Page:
Deep inside the walls of the Smithsonian’s National Museum of Natural History, millions of specimens and artifacts are stored away from the public eye for research. On the fifth floor, rows of large, white cabinets hold the museum’s collection of bees.
Like most of the museum’s collections, the bees are only accessible by researchers who make the trip to D.C. or those who request loans of specimens.
“It's what we in the museum industry call ‘dark data,’” Dr. Floyd Shockley, the entomology collections manager, said. “It's data, but you can't see it unless you physically come and pick up the specimen and look at it.”
But the museum is working to change that by mass digitizing its bumblebee and carpenter bee specimens. On Feb. 25, the Smithsonian went open access, which gives anyone the ability to freely download photos and data of most of the bees after they are uploaded later this year.
Planning the project
Mass digitization projects like this one involve photographing the specimens and recording their data in large quantities quickly and safely.
Jeanine Nault, one of the Smithsonian’s mass digitization program officers, meticulously planned out every detail before the project began. She figured out what equipment was needed, where the digitization would take place and even set up a mock workspace. She tested out camera settings, making sure even small details would be visible and the colors accurate.
Nault said this project was a continuation of one of the earliest mass digitization projects undertaken by the Digitization Program Office. In 2014, the office digitized 44,000 bumblebees. This pilot project helped the team figure out how best to digitize 3D specimens so future projects would run smoothly.
Mass digitizing insects is a tedious task. Handlers carefully remove the bees from their drawers, unpin their labels from beneath them and assign them barcodes — unique QR codes that identify each bee. A photographer then takes pictures of the bees with their corresponding information before other handlers repin the labels and return the specimens to their drawers in the order that they were removed.
“It worked like an assembly line,” Shockley said. “Eight people working on the bees made the process quicker and easier.”
The team started the project in December and had photographed all the bees by late January.
“We digitized over 30,000 specimens within eight weeks” Jessica Bird, the entomology collections information manager, said. “It was really amazing. The target was 900 a day and the rate was around 1,000 a lot of times.”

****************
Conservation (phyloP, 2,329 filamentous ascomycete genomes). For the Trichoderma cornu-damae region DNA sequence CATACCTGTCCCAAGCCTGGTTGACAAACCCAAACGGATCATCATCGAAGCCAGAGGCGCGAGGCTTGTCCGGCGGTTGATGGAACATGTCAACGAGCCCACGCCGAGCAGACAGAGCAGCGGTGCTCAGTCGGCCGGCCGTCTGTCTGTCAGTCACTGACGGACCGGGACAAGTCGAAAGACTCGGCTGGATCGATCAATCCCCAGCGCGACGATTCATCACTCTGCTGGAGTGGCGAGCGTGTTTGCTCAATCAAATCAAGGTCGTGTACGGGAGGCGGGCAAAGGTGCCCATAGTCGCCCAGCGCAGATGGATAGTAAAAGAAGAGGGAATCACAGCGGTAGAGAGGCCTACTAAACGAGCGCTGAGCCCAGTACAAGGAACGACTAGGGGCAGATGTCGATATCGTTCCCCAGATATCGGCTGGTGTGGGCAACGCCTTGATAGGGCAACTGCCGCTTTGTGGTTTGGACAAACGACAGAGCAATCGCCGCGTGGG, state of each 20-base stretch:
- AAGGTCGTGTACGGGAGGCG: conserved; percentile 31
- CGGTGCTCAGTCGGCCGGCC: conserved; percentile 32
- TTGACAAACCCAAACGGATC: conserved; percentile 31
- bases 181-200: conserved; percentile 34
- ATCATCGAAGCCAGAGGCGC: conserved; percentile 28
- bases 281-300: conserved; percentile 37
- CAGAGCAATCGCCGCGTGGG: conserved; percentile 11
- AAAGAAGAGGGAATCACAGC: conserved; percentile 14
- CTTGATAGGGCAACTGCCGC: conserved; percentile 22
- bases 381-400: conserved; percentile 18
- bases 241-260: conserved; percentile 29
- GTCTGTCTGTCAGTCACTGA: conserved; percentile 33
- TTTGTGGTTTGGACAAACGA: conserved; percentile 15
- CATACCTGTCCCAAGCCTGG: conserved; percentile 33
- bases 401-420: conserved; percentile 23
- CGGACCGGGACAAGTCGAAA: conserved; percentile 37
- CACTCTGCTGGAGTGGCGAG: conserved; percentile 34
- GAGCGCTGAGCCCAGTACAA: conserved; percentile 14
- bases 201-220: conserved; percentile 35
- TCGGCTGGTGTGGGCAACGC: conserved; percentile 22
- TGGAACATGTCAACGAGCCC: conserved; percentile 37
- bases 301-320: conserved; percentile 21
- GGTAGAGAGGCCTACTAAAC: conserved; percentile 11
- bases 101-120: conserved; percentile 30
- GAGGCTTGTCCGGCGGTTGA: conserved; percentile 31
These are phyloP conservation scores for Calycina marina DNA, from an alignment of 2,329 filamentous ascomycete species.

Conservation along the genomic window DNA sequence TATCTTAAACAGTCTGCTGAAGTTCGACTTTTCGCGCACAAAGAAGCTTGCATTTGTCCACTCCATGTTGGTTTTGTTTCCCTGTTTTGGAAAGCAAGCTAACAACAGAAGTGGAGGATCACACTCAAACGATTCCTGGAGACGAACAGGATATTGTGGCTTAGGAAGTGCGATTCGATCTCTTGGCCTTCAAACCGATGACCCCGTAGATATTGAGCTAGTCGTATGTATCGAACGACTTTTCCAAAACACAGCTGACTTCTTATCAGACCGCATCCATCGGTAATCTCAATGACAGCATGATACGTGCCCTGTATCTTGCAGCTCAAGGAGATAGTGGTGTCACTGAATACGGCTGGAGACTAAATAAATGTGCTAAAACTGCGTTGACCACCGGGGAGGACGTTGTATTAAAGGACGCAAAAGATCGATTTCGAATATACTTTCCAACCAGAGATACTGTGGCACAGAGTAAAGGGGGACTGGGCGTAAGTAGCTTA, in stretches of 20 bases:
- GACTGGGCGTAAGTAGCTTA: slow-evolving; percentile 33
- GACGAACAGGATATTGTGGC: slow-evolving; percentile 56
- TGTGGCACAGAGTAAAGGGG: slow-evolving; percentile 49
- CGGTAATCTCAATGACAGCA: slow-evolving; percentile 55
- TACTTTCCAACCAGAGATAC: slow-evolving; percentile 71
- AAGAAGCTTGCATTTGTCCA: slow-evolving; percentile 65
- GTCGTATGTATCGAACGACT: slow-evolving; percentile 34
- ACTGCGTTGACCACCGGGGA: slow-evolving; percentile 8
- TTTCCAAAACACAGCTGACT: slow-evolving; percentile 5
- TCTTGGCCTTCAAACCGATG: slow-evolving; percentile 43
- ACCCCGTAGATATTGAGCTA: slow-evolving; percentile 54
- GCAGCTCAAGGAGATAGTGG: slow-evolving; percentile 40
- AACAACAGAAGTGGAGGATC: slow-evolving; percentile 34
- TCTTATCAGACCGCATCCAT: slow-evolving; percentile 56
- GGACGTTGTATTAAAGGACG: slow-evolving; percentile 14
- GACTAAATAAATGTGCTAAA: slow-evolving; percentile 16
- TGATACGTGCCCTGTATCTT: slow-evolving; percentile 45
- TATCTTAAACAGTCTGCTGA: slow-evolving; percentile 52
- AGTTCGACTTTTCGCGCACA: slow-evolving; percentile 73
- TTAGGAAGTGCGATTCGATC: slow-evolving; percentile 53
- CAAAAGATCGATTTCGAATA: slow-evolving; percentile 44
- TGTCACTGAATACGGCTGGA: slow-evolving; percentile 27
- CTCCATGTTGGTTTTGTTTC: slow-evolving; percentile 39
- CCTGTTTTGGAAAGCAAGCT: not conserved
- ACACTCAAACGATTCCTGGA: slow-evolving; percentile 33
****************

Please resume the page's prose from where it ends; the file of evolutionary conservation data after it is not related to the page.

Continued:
Before the insects could go back to their cabinets, they were frozen for two days so contaminants or pests like dermestid beetles weren’t accidentally introduced into the collections. Dermestid beetles, or skin beetles, feed on dead insects and would reduce the collections to dust.
Over the next few weeks, the scientific data on the labels will be transcribed and uploaded with the images to the collections website.
Using digital collections
Researchers can use the digital collection to understand where bee species lived in the past and how that changed over time.
“Over time, populations shrink, grow and move,” Shockley said. “The only way that we can spot that is by taking all this data from the collection and studying what those changes in distributions look like.”
Shockley also thinks this digitization project could eventually help contribute to a worldwide database of collections in museums across the world. Like the bees, each specimen would have a unique identification number, so it would be easier to track where it is physically.
“If you were studying endangered species, think about the level of accuracy you would have if you could suddenly have access to every data point of every specimen ever collected of that species in every natural history museum in the world,” he said. “The only way we can do that kind of thing is by making sure that we get our collection available.”
On top of being important for researchers, digitization projects give the museum copies of the data in case something happens to one of its specimens. It also reduces the number of specimens it needs to ship out on loan to researchers.
“If we got a good picture, or more importantly, capture the data, then researchers have everything they need for their research without having to physically borrow the specimen,” Shockley said.
And for the public, almost 2.8 million items in the National Museum of Natural History’s collections went open access on Feb. 25, including most of the bumblebee collections from 2014. This means anyone anywhere can download and use the photos and data. When the rest of the bumblebee and carpenter bees are uploaded, most of them will be released into the public domain as well.
Shockley said he’s looking forward to the next insect digitization project and imagines what the museum could do if all its specimens were digitized.
“If the museum were to digitize its 145 million objects and specimens, you could basically reconstruct the natural world digitally,” he said. “That’s pretty cool.”
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